¿Se están estableciendo suficientes conexiones entre los esfuerzos de promoción de los derechos de migrantes y refugiados y el activismo climático?

    Desde mi perspectiva, daría la impresión de que existen pocas conexiones entre estos dos movimientos y pienso que hay un gran potencial para una labor de incidencia conjunta más fuerte. Por ejemplo, el solo hecho de ampliar la conversación sobre la migración climática y convertirla en el debate de un movimiento más que en una conversación sobre investigación y política pública, sería un paso adelante en el involucramiento de la ciudadanía en una cuestión que me temo que para mucha gente es demasiado difícil de entender, por no decir de abordar.

    Al mismo tiempo, existe un público preocupado e interesado que desea ser parte de la solución. De modo que, al mismo tiempo que tratamos de contribuir a las políticas públicas, nos esforzamos para que la información sea más accesible de modo de poder involucrar y unir al movimiento con la ciudadanía para abordar el problema como una cuestión de justicia climática, ya que así es como lo vemos.

    Contáctese con Climate Refugees a través de supágina web, su cuenta deInstagram o su perfil deFacebook, y siga a@Climate_Refugee y a@TowerAmali en Twitter.

     

  • COVID-19: ‘Necesitamos políticas públicas que reduzcan y redistribuyan el trabajo de cuidado no remunerado’

    CIVICUS conversa acerca de los impactos de la pandemia del COVID-19 sobre las desigualdades de género y las respuestas formuladas por la sociedad civil con Gala Díaz Langou, directora del Programa de Protección Social del Centro de Implementación de Políticas Públicas para la Equidad y el Crecimiento (CIPPEC). CIPPEC es una organización de la sociedad civil argentina dedicada a la producción de conocimiento y recomendaciones para la elaboración de políticas públicas orientadas al desarrollo, la equidad, la inclusión, la igualdad de oportunidades y la eficacia y solidez de las instituciones.

     

  • COVID-19: ‘Necesitamos un nuevo contrato social basado en los derechos y en la prosperidad compartida’

    Owen TudorCIVICUS conversa sobre el impacto de la pandemia de COVID-19 y las medidas de emergencia sobre los derechos laborales, y sobre la respuesta brindada por la sociedad civil, con Owen Tudor, Secretario General Adjunto de la Confederación Sindical Internacional (CSI). Reconocida como la voz global de los y las trabajadoras de todo el mundo, la CSI trabaja para promover y defender los derechos e intereses de las personas trabajadoras a través de la cooperación internacional entre sindicatos, la realización de campañas globales y la incidencia en las principales instituciones mundiales. La CSI adhiere a los principios de democracia e independencia sindical y agrupa a tres organizaciones regionales de África, las Américas y Asia y el Pacífico, al tiempo que coopera con la Confederación Europea de Sindicatos.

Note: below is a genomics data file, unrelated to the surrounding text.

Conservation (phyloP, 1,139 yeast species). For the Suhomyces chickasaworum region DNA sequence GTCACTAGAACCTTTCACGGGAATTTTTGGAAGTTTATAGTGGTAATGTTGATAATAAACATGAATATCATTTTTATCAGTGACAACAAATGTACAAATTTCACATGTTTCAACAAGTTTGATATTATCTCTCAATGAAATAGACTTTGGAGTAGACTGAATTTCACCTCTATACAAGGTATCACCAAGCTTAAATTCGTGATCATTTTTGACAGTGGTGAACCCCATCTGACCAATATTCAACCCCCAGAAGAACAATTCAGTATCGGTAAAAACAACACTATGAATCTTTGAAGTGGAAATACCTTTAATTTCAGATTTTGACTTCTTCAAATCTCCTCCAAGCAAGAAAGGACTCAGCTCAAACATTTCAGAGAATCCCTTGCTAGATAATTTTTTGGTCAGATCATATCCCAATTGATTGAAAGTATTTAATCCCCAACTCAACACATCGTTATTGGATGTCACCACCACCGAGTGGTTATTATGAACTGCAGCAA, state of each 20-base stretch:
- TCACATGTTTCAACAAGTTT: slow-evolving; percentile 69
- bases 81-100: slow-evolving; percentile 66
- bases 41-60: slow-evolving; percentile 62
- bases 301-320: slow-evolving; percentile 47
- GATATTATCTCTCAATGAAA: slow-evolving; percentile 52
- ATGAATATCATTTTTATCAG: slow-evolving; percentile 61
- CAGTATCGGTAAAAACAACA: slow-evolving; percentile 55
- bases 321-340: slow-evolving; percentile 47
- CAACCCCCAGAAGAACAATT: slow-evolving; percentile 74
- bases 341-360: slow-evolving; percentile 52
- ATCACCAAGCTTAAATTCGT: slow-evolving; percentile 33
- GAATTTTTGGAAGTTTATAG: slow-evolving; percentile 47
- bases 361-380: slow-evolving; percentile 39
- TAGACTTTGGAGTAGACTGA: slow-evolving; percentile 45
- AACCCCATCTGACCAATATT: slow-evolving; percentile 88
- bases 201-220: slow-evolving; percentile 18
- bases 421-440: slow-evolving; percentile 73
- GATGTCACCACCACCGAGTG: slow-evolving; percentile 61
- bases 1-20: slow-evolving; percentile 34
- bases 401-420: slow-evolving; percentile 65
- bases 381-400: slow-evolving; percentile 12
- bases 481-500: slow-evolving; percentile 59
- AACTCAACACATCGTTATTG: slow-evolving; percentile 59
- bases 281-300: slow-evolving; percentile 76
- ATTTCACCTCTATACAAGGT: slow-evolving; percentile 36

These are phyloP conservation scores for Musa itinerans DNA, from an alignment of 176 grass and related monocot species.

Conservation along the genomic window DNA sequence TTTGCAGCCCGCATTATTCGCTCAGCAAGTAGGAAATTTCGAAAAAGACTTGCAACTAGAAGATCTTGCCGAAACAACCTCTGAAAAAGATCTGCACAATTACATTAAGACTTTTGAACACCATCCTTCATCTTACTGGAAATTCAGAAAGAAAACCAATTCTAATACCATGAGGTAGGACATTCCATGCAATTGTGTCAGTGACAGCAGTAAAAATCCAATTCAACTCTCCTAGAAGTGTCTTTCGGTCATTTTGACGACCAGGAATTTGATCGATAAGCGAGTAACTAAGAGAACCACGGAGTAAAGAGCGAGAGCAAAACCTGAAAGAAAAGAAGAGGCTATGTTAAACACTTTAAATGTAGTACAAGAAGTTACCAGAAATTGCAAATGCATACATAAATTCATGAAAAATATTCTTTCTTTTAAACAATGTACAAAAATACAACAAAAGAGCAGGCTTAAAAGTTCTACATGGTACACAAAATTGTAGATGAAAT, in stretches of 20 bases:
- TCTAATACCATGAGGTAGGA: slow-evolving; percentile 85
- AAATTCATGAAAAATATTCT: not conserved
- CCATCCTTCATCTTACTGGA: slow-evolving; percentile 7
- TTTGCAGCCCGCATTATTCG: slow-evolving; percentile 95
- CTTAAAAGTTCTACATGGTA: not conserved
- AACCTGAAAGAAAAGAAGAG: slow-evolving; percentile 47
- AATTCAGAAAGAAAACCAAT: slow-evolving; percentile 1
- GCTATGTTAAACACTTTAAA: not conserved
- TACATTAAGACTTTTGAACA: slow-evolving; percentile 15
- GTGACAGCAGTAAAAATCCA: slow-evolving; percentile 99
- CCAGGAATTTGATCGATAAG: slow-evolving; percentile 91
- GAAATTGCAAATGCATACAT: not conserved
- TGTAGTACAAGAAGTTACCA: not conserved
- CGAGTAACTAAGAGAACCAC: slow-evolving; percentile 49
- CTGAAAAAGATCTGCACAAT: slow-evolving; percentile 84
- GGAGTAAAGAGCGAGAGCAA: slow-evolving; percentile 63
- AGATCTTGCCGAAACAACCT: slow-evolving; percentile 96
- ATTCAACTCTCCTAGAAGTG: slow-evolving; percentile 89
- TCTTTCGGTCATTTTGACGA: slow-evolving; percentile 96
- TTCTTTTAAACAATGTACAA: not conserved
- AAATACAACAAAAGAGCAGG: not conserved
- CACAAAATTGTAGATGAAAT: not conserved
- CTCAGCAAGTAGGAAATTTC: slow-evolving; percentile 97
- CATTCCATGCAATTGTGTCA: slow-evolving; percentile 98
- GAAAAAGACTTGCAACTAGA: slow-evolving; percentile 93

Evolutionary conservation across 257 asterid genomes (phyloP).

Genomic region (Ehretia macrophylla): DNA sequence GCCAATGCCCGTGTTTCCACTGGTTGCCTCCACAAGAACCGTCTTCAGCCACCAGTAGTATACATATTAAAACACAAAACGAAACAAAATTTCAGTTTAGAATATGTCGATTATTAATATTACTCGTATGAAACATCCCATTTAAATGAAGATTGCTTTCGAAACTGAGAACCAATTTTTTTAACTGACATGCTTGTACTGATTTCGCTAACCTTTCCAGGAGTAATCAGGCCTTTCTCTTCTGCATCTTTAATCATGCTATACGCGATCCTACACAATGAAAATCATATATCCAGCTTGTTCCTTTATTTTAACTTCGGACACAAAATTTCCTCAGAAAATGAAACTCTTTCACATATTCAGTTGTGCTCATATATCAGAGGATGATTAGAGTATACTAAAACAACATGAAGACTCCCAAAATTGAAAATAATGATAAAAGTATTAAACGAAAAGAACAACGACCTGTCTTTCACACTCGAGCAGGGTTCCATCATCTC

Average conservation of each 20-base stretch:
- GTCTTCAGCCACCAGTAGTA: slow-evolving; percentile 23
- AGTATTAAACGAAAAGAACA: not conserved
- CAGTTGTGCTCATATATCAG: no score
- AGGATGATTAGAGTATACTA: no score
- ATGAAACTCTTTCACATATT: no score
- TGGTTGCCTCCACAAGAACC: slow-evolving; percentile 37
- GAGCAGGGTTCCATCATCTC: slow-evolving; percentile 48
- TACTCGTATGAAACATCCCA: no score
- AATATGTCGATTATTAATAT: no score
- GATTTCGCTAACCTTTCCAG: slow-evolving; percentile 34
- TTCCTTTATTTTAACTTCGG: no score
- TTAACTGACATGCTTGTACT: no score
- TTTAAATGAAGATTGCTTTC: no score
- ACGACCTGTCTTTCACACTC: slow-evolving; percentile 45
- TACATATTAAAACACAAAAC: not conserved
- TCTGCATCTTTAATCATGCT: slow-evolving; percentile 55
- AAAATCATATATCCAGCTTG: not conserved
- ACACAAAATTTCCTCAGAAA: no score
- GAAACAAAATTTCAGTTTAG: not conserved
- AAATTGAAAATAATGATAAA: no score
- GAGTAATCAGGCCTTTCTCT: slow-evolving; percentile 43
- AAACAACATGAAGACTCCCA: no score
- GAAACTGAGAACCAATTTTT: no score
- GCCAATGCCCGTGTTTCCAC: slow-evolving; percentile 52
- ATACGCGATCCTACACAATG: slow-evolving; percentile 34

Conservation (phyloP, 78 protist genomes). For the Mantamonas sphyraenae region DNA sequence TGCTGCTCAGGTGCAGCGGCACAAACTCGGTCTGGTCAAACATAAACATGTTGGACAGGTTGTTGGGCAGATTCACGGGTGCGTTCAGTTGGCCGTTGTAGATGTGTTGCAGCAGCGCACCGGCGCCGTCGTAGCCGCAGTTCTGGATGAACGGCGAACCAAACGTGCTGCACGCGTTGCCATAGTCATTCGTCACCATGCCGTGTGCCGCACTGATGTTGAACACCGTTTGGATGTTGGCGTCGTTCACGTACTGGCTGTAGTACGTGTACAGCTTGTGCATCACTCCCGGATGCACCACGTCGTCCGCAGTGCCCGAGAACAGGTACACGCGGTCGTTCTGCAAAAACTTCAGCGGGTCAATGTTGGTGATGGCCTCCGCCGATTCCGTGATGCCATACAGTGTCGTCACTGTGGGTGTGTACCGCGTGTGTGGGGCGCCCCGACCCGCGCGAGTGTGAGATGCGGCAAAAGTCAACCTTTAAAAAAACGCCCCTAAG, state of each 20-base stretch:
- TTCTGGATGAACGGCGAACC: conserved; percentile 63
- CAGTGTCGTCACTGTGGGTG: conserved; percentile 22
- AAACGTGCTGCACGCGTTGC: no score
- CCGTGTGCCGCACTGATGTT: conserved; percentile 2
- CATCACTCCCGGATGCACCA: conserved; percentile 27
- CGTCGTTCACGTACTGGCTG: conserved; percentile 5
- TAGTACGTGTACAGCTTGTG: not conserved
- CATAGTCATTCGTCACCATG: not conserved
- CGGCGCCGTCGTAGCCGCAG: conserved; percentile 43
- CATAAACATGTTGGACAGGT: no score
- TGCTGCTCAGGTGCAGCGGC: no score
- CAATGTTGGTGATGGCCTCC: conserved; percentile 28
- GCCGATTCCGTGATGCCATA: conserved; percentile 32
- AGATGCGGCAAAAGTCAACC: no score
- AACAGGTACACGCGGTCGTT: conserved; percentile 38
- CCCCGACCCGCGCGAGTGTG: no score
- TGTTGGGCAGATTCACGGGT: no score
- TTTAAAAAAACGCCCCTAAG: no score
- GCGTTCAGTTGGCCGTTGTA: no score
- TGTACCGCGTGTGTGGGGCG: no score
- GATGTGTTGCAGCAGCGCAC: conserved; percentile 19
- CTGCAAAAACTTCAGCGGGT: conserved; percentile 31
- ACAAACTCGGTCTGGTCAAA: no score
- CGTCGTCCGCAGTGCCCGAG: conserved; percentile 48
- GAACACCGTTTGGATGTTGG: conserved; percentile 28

¿Cuáles han sido los principales impactos de la pandemia de COVID-19 sobre los derechos laborales?

    La CSI recogió información de sus centrales sindicales nacionales afiliadas en forma regular durante los primeros meses de la pandemia y rápidamente entendió que, si bien en muchos países se observaban relaciones constructivas entre el gobierno y los sindicatos, en otros ello no ocurría. En muchos países como los de Escandinavia y el resto de Europa, y a menudo sobre la base de formas ya existentes de diálogo social, gobiernos, empleadores y sindicatos trabajaron juntos para desarrollar medidas para hacer frente a la pandemia y a sus efectos en los lugares de trabajo. Eso también sucedió en algunos países donde dicha cooperación ha sido más infrecuente, como Argentina, Georgia, Nigeria y el Reino Unido. A nivel global, la Organización Internacional del Trabajo (OIT) destacó la importancia del diálogo social como uno de los cuatro pilares de la acción contra la pandemia, junto con el estímulo de la economía y el empleo, el apoyo a las empresas, el empleo y los ingresos, y la protección de los trabajadores en el lugar de trabajo.

    Pero en algunos países, empleadores deshonestos y gobiernos neoliberales pensaron que podrían usar la pandemia para restringir los derechos de trabajadores y sindicatos, pasando por alto los límites al tiempo de trabajo o la seguridad del empleo. En países como Croacia y Lituania, hicimos campaña en apoyo de nuestras organizaciones afiliadas para evitar esos cambios, pero no en todas partes tuvimos éxito. En India, por ejemplo, los gobiernos estaduales implementaron una desregulación generalizada de las protecciones laborales.